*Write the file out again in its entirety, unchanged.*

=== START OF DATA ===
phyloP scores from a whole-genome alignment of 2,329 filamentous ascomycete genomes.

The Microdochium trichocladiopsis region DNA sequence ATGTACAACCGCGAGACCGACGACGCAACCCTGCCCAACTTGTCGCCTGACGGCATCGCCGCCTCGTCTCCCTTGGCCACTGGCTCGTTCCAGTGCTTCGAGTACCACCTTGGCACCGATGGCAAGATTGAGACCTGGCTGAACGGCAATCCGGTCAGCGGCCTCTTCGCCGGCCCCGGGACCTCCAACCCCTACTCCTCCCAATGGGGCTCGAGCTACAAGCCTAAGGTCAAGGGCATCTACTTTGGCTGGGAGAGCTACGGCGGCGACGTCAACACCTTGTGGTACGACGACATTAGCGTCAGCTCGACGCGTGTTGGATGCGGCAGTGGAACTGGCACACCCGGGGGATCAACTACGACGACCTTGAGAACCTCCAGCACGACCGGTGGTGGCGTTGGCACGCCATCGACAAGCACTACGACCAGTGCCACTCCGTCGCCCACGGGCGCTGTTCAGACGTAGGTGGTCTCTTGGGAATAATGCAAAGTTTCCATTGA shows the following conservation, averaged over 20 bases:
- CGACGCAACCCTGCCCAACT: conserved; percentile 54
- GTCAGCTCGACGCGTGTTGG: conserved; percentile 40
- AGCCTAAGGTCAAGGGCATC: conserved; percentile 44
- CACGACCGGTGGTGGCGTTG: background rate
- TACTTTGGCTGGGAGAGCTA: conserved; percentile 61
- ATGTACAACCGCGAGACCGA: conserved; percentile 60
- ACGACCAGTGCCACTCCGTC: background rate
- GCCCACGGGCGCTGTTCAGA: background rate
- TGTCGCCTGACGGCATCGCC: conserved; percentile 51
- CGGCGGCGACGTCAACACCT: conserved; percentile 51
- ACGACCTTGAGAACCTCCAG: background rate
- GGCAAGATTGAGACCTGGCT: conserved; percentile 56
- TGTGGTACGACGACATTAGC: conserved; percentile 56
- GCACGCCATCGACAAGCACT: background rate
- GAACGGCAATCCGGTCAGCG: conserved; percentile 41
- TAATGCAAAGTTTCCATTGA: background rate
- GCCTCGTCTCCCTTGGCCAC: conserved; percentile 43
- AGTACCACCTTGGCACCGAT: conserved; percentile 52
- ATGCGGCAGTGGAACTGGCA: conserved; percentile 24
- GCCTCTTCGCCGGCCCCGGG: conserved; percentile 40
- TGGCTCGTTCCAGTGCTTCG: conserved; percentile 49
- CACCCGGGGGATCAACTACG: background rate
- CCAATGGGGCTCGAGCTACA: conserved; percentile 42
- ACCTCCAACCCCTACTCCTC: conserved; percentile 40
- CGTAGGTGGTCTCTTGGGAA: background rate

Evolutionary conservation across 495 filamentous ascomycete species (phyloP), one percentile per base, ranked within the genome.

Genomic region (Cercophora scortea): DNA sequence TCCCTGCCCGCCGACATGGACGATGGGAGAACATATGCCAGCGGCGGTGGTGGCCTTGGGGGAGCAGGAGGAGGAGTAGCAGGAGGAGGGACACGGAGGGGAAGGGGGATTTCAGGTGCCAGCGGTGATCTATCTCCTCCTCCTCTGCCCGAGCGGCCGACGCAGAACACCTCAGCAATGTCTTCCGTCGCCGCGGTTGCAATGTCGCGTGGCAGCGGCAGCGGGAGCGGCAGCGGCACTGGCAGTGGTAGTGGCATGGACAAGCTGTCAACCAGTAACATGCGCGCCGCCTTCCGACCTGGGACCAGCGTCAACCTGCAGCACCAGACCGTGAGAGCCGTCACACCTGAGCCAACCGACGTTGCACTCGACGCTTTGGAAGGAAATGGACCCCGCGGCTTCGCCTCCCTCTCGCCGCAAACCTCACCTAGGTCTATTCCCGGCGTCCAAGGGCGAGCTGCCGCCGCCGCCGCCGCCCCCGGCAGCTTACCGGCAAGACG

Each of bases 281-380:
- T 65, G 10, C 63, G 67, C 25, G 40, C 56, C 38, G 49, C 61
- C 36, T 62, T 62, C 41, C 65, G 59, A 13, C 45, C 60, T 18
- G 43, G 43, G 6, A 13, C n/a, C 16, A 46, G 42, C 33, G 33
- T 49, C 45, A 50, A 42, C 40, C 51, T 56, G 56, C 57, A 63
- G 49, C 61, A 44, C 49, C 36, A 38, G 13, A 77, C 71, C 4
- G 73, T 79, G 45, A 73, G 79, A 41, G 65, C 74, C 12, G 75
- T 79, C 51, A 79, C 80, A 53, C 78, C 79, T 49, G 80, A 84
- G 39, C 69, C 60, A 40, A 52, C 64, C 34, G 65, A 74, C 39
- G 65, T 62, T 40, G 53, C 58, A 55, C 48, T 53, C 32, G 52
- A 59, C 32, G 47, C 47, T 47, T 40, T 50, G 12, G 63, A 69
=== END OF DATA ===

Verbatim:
phyloP scores from a whole-genome alignment of 2,329 filamentous ascomycete genomes.

The Microdochium trichocladiopsis region DNA sequence ATGTACAACCGCGAGACCGACGACGCAACCCTGCCCAACTTGTCGCCTGACGGCATCGCCGCCTCGTCTCCCTTGGCCACTGGCTCGTTCCAGTGCTTCGAGTACCACCTTGGCACCGATGGCAAGATTGAGACCTGGCTGAACGGCAATCCGGTCAGCGGCCTCTTCGCCGGCCCCGGGACCTCCAACCCCTACTCCTCCCAATGGGGCTCGAGCTACAAGCCTAAGGTCAAGGGCATCTACTTTGGCTGGGAGAGCTACGGCGGCGACGTCAACACCTTGTGGTACGACGACATTAGCGTCAGCTCGACGCGTGTTGGATGCGGCAGTGGAACTGGCACACCCGGGGGATCAACTACGACGACCTTGAGAACCTCCAGCACGACCGGTGGTGGCGTTGGCACGCCATCGACAAGCACTACGACCAGTGCCACTCCGTCGCCCACGGGCGCTGTTCAGACGTAGGTGGTCTCTTGGGAATAATGCAAAGTTTCCATTGA shows the following conservation, averaged over 20 bases:
- CGACGCAACCCTGCCCAACT: conserved; percentile 54
- GTCAGCTCGACGCGTGTTGG: conserved; percentile 40
- AGCCTAAGGTCAAGGGCATC: conserved; percentile 44
- CACGACCGGTGGTGGCGTTG: background rate
- TACTTTGGCTGGGAGAGCTA: conserved; percentile 61
- ATGTACAACCGCGAGACCGA: conserved; percentile 60
- ACGACCAGTGCCACTCCGTC: background rate
- GCCCACGGGCGCTGTTCAGA: background rate
- TGTCGCCTGACGGCATCGCC: conserved; percentile 51
- CGGCGGCGACGTCAACACCT: conserved; percentile 51
- ACGACCTTGAGAACCTCCAG: background rate
- GGCAAGATTGAGACCTGGCT: conserved; percentile 56
- TGTGGTACGACGACATTAGC: conserved; percentile 56
- GCACGCCATCGACAAGCACT: background rate
- GAACGGCAATCCGGTCAGCG: conserved; percentile 41
- TAATGCAAAGTTTCCATTGA: background rate
- GCCTCGTCTCCCTTGGCCAC: conserved; percentile 43
- AGTACCACCTTGGCACCGAT: conserved; percentile 52
- ATGCGGCAGTGGAACTGGCA: conserved; percentile 24
- GCCTCTTCGCCGGCCCCGGG: conserved; percentile 40
- TGGCTCGTTCCAGTGCTTCG: conserved; percentile 49
- CACCCGGGGGATCAACTACG: background rate
- CCAATGGGGCTCGAGCTACA: conserved; percentile 42
- ACCTCCAACCCCTACTCCTC: conserved; percentile 40
- CGTAGGTGGTCTCTTGGGAA: background rate

Evolutionary conservation across 495 filamentous ascomycete species (phyloP), one percentile per base, ranked within the genome.

Genomic region (Cercophora scortea): DNA sequence TCCCTGCCCGCCGACATGGACGATGGGAGAACATATGCCAGCGGCGGTGGTGGCCTTGGGGGAGCAGGAGGAGGAGTAGCAGGAGGAGGGACACGGAGGGGAAGGGGGATTTCAGGTGCCAGCGGTGATCTATCTCCTCCTCCTCTGCCCGAGCGGCCGACGCAGAACACCTCAGCAATGTCTTCCGTCGCCGCGGTTGCAATGTCGCGTGGCAGCGGCAGCGGGAGCGGCAGCGGCACTGGCAGTGGTAGTGGCATGGACAAGCTGTCAACCAGTAACATGCGCGCCGCCTTCCGACCTGGGACCAGCGTCAACCTGCAGCACCAGACCGTGAGAGCCGTCACACCTGAGCCAACCGACGTTGCACTCGACGCTTTGGAAGGAAATGGACCCCGCGGCTTCGCCTCCCTCTCGCCGCAAACCTCACCTAGGTCTATTCCCGGCGTCCAAGGGCGAGCTGCCGCCGCCGCCGCCGCCCCCGGCAGCTTACCGGCAAGACG

Each of bases 281-380:
- T 65, G 10, C 63, G 67, C 25, G 40, C 56, C 38, G 49, C 61
- C 36, T 62, T 62, C 41, C 65, G 59, A 13, C 45, C 60, T 18
- G 43, G 43, G 6, A 13, C n/a, C 16, A 46, G 42, C 33, G 33
- T 49, C 45, A 50, A 42, C 40, C 51, T 56, G 56, C 57, A 63
- G 49, C 61, A 44, C 49, C 36, A 38, G 13, A 77, C 71, C 4
- G 73, T 79, G 45, A 73, G 79, A 41, G 65, C 74, C 12, G 75
- T 79, C 51, A 79, C 80, A 53, C 78, C 79, T 49, G 80, A 84
- G 39, C 69, C 60, A 40, A 52, C 64, C 34, G 65, A 74, C 39
- G 65, T 62, T 40, G 53, C 58, A 55, C 48, T 53, C 32, G 52
- A 59, C 32, G 47, C 47, T 47, T 40, T 50, G 12, G 63, A 69